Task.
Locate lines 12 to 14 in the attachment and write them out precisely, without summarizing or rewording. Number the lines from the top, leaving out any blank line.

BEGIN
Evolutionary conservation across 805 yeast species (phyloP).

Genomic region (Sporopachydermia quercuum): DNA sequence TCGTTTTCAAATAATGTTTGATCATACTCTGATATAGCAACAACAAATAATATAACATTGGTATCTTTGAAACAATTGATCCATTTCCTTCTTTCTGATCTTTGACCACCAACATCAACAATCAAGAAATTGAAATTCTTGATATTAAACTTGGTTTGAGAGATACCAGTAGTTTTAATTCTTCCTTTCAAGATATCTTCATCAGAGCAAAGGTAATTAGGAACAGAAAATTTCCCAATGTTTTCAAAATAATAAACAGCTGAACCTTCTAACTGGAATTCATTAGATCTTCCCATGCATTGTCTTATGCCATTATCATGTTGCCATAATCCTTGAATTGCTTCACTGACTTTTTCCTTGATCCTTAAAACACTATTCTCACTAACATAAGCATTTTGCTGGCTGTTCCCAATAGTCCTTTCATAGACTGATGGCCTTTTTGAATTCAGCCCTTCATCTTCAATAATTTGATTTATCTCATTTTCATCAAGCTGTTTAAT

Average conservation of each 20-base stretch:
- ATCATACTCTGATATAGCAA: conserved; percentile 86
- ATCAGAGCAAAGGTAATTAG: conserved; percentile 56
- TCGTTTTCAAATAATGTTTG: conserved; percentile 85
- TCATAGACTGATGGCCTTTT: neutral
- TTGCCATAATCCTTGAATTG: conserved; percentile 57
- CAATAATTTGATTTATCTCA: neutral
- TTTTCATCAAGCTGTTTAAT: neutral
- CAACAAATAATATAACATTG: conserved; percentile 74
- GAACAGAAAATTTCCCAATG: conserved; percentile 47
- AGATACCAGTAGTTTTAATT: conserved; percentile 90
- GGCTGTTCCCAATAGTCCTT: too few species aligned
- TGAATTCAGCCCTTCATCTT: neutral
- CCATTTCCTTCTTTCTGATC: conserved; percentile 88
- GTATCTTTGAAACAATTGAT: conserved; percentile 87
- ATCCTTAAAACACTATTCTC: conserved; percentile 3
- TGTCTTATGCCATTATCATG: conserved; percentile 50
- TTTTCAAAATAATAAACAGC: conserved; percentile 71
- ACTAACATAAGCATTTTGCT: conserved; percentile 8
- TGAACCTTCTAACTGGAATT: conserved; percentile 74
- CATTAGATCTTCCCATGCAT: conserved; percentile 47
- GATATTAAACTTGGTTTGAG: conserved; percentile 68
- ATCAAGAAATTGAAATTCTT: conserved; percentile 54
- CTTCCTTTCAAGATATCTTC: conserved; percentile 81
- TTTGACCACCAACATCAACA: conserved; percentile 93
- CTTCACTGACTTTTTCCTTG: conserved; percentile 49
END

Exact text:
- GAACAGAAAATTTCCCAATG: conserved; percentile 47
- AGATACCAGTAGTTTTAATT: conserved; percentile 90
- GGCTGTTCCCAATAGTCCTT: too few species aligned